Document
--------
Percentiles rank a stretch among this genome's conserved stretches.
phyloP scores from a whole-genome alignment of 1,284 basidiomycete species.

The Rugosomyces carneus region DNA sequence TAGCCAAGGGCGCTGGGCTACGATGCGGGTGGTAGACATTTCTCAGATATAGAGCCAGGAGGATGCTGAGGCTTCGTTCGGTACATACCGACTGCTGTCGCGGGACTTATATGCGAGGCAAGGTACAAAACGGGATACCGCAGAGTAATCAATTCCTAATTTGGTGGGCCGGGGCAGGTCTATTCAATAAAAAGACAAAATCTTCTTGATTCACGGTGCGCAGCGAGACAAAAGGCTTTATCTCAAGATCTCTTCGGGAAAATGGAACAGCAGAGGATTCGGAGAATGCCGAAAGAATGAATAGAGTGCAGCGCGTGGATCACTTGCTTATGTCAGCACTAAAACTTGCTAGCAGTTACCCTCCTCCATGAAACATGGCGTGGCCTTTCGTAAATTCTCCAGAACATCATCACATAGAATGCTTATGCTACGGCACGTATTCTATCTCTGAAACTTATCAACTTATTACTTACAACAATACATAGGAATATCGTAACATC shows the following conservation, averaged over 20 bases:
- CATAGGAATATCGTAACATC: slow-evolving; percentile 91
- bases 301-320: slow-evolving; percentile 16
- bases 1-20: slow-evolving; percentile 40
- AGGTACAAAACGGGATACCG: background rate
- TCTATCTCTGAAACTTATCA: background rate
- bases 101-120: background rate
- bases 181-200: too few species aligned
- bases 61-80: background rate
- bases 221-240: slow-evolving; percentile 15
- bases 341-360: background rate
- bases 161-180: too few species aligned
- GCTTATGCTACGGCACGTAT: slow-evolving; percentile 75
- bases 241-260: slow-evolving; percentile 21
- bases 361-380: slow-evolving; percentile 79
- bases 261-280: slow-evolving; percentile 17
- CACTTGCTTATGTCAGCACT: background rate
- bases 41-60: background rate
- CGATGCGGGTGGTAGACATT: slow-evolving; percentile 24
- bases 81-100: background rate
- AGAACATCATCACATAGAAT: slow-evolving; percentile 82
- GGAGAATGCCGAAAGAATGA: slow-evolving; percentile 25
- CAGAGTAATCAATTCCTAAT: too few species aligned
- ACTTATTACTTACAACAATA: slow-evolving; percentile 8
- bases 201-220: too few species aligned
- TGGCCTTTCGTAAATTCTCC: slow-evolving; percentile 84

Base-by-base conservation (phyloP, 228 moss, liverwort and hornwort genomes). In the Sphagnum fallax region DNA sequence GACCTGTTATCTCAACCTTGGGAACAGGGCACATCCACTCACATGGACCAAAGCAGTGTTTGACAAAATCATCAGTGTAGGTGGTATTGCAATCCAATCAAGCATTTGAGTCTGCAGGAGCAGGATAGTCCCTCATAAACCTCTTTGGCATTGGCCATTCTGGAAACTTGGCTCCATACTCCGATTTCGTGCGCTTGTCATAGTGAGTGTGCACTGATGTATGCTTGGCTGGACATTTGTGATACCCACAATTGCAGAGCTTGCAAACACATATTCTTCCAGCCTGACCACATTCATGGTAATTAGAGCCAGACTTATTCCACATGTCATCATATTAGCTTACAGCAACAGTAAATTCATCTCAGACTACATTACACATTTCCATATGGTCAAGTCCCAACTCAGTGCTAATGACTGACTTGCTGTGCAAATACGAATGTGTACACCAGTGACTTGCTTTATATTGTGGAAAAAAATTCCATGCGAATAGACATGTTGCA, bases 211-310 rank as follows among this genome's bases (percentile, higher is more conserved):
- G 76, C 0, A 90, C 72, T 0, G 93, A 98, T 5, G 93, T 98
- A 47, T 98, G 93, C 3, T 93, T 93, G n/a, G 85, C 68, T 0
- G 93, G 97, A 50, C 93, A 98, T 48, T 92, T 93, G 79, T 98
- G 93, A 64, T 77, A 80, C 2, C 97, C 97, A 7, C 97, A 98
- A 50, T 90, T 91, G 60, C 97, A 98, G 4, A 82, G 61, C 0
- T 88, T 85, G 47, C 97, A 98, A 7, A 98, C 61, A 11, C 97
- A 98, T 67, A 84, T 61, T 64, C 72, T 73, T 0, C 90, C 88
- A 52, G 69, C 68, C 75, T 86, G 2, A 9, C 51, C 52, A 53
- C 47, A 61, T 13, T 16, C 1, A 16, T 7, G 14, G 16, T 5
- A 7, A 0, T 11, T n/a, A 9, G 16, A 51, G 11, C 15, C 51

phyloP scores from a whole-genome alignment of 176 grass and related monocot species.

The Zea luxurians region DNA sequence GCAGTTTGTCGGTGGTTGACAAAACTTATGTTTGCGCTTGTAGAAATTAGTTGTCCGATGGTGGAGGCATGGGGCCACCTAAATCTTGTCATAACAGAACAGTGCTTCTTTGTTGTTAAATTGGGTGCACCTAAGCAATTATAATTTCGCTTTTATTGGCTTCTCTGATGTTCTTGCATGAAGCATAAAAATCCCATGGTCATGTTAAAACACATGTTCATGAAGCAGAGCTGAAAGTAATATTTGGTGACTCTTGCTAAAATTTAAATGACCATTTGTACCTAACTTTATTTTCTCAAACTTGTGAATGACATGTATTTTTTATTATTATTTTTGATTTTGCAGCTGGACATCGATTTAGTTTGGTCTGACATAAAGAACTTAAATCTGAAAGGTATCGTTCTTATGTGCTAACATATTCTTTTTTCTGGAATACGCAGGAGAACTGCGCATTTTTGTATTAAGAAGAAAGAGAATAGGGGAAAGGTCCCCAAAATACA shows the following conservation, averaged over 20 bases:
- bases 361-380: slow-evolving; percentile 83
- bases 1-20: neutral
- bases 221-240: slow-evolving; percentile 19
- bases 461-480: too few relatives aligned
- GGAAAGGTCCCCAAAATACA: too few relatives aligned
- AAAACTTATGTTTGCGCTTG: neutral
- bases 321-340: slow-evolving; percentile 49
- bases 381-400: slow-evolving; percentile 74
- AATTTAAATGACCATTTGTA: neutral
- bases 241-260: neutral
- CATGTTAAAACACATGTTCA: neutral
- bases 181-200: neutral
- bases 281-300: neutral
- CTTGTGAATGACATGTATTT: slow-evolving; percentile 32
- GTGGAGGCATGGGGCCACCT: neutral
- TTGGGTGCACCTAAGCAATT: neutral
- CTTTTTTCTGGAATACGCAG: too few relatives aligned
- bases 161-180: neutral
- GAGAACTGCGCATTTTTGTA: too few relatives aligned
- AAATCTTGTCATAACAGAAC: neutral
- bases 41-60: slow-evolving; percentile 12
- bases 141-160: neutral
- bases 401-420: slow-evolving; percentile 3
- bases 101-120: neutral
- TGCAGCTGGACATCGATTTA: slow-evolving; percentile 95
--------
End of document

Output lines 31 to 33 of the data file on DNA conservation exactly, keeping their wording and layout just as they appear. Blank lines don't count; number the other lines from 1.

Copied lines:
- A 47, T 98, G 93, C 3, T 93, T 93, G n/a, G 85, C 68, T 0
- G 93, G 97, A 50, C 93, A 98, T 48, T 92, T 93, G 79, T 98
- G 93, A 64, T 77, A 80, C 2, C 97, C 97, A 7, C 97, A 98